sazonov at logic.botik.ru
Thu Mar 25 15:57:11 EST 1999
Randall Holmes wrote:
> Sazonov said:
> We have too unsteady ground for discussing 2nd order logic in a
> "pure" form outside ZFC or the like 1st order formalism. The
> only existing way to make any informal idea or notion (like
> `property') precise and mathematically rigorous consists in an
> explicit presenting some formal rules of reasoning on this
> subject. We are doing this usually via suitable extension of
> 1st order logic by non-logical axioms.
> Holmes answers:
> This is a widely held position with which I do not agree. I do know
> what a property or predicate is -- it is something which is true of
> some things and not of others. The problem in Sazonov's first example
> is that the "property" he exhibits is not well-defined;
What does it mean "well-defined"? Say, is any property given by
an arithmetic formula involving unbounded quantifiers (if you do
not like my first example) well-defined? Are you sure that such
a property is either true or false for each natural number? How
can you check that? Is this an act of belief? Sorry, I am not
religious, especially in science (and since some time also in
arithmetic). I can adopt such a belief, but only _temporary_,
just as a game.
> I agree with Sazonov that second order logic cannot be effectively
> used without setting up a (necessarily partial) formalization,
"Partial" assumes that there exists something "total" which we
are trying to approximate. I am even not sure that there exists
any reasonable "limit" of our approximations/formalizations.
> will use first-order logic (and can be construed as a first-order
> theory with nonlogical axioms).
> By its nature, a completely "arbitrary" property is something which
> one cannot actually exhibit. The fact that given any formal scheme
> for enumerating properties of natural numbers one can define a
> property of natural numbers (by diagonalization) which cannot be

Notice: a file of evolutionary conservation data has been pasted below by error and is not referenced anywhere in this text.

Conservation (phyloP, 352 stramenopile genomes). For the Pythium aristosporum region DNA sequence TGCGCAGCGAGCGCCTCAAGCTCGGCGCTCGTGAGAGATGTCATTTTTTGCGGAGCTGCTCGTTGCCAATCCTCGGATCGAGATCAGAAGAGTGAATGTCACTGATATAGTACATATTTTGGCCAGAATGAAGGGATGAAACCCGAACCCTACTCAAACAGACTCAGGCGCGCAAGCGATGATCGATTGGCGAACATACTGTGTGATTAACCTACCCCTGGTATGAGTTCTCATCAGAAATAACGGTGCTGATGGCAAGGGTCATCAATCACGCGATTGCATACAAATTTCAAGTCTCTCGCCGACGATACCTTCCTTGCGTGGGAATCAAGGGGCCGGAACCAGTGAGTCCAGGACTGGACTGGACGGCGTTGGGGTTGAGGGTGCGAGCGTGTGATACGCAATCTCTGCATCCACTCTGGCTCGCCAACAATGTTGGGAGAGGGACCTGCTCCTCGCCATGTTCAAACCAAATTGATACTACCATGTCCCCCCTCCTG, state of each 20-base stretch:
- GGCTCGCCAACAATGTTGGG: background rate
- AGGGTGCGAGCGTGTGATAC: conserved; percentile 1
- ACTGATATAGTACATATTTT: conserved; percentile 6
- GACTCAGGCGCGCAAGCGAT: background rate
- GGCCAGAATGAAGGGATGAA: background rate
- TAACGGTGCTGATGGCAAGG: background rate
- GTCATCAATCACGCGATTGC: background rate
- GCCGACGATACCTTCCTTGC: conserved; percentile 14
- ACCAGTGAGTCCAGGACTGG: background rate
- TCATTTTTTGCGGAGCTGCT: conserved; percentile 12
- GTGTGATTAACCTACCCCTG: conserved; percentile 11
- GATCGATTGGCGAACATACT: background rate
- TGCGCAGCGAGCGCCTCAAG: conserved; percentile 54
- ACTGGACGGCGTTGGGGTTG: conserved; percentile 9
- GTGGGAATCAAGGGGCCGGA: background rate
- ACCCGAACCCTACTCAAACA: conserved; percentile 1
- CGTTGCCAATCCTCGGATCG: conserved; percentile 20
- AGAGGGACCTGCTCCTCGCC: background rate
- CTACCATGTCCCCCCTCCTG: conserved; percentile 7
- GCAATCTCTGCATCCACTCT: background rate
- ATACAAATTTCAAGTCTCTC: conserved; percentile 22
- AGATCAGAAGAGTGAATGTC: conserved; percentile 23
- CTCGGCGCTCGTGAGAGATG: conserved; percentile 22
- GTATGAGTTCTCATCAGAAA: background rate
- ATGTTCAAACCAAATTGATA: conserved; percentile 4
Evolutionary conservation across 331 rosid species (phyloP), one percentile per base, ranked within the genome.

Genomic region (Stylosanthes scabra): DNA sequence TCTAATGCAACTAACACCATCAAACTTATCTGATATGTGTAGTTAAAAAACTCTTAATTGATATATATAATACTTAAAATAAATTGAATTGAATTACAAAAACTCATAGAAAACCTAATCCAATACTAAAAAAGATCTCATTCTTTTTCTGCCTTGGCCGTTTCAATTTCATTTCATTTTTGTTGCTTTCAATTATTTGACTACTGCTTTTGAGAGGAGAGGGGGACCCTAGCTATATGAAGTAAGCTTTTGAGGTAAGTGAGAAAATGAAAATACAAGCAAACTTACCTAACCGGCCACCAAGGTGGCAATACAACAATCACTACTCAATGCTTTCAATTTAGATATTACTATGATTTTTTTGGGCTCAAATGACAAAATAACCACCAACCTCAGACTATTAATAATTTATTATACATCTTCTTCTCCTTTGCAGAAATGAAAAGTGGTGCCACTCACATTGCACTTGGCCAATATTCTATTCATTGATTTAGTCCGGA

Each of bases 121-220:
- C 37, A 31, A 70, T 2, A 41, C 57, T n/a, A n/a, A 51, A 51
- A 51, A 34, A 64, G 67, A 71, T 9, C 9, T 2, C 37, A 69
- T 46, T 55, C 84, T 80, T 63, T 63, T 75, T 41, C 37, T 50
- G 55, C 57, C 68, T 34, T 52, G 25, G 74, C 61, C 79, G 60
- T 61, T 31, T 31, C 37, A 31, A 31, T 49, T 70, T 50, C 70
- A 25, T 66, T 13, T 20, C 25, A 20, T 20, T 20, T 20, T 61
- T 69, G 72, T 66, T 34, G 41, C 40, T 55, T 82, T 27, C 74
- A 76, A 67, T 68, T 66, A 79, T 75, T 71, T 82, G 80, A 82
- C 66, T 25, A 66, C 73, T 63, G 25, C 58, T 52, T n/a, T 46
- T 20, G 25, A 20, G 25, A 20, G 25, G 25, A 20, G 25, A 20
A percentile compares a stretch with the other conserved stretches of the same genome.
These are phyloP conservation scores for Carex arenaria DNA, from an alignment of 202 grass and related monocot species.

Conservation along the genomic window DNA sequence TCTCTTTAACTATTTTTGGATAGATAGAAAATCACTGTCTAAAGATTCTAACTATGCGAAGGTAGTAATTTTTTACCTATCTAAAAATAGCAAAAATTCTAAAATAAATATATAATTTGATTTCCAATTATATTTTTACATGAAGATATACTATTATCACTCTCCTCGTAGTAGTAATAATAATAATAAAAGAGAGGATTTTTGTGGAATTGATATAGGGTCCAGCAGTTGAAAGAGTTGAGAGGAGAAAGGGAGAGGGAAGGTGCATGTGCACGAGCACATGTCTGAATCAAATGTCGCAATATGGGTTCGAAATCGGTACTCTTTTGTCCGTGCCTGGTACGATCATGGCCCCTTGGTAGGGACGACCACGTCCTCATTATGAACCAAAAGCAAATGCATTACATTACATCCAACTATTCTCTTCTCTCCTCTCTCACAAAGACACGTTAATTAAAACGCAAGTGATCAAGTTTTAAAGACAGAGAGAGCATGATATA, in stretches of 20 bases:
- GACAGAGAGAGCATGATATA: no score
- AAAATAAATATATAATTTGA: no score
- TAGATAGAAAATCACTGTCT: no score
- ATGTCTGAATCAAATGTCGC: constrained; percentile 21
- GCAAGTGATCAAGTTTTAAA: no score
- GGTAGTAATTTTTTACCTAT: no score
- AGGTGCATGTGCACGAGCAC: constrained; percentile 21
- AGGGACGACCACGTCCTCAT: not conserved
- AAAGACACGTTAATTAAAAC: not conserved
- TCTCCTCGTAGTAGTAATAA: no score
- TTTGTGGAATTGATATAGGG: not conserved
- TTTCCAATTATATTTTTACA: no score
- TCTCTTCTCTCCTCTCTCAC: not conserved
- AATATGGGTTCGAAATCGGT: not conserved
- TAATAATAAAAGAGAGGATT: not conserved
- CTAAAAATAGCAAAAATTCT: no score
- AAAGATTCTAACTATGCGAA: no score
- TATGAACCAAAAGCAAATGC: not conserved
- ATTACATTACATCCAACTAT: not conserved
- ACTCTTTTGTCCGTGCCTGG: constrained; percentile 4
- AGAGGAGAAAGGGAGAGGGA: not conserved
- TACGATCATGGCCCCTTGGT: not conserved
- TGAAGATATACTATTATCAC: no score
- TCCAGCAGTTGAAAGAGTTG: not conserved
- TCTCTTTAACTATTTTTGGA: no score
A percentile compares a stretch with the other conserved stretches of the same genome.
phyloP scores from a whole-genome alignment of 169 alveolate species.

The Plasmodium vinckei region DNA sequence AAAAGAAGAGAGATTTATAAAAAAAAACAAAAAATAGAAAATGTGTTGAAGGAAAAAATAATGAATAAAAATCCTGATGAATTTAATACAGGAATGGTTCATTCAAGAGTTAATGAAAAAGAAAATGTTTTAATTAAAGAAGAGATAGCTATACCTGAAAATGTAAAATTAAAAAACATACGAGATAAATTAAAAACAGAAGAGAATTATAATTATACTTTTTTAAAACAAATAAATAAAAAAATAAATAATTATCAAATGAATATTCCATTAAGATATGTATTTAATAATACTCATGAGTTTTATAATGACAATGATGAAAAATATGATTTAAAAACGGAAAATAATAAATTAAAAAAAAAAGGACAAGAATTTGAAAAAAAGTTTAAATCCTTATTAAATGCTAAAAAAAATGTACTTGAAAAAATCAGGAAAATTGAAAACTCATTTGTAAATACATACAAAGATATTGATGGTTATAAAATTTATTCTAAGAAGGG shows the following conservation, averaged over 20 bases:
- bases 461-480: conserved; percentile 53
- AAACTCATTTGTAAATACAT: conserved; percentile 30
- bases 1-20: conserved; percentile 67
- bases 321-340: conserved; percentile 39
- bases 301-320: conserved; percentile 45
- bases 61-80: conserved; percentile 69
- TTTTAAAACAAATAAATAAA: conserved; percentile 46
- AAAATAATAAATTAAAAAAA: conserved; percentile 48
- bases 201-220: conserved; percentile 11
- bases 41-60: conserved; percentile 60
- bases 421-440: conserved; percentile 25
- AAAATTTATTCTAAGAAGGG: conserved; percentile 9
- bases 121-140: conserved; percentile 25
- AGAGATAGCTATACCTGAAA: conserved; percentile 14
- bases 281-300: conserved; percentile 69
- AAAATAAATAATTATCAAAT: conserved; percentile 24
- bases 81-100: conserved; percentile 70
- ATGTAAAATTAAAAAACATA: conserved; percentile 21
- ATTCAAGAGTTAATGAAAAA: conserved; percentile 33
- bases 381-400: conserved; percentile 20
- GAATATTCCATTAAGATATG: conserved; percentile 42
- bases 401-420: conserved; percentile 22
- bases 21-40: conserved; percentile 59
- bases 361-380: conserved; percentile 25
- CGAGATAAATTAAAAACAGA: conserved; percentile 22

> expressed in that scheme strongly suggests that there are "arbitrary"
> properties of natural numbers, though.
Whether it "suggests" depends on a person. It is rather a
widespread "self-suggestion". My personal experience with "the"
powersets even of finite sets or with finite binary strings in
the framework of Bounded Arithmetic (as well as, of course,
lessons which I got from the independence results of G"odel and
Cohen) "suggests" me strongly to think in a different direction.
The fact that there are
> members of a kind which I can't become acquainted with does not imply
> to me that I can't be aware of the existence of that kind (or quantify
> over it).
It is good "to be aware", but wherefrom does it follow that
quantification over "all", even "definite" properties (how could
we able to understand in _general_ what is "definite" and,
especially, what is "all"??) makes any sense? Especially if
nobody can even check this. It is only an act of belief for
self-calming if somebody needs such. What can we do practically
with all of this?
By the way, what is then "true", standard, unique up to
isomorphism model for arithmetic if second order quantification
is so doubtful?
When we are working with a first-order theory we are normally
"wearing Platonist's hat" (as Simpson once said). Is not this
weak, innocuous Platonism quite enough to our comfortable
working with any such theory? Why do we need anything more
in mathematics and its foundations?
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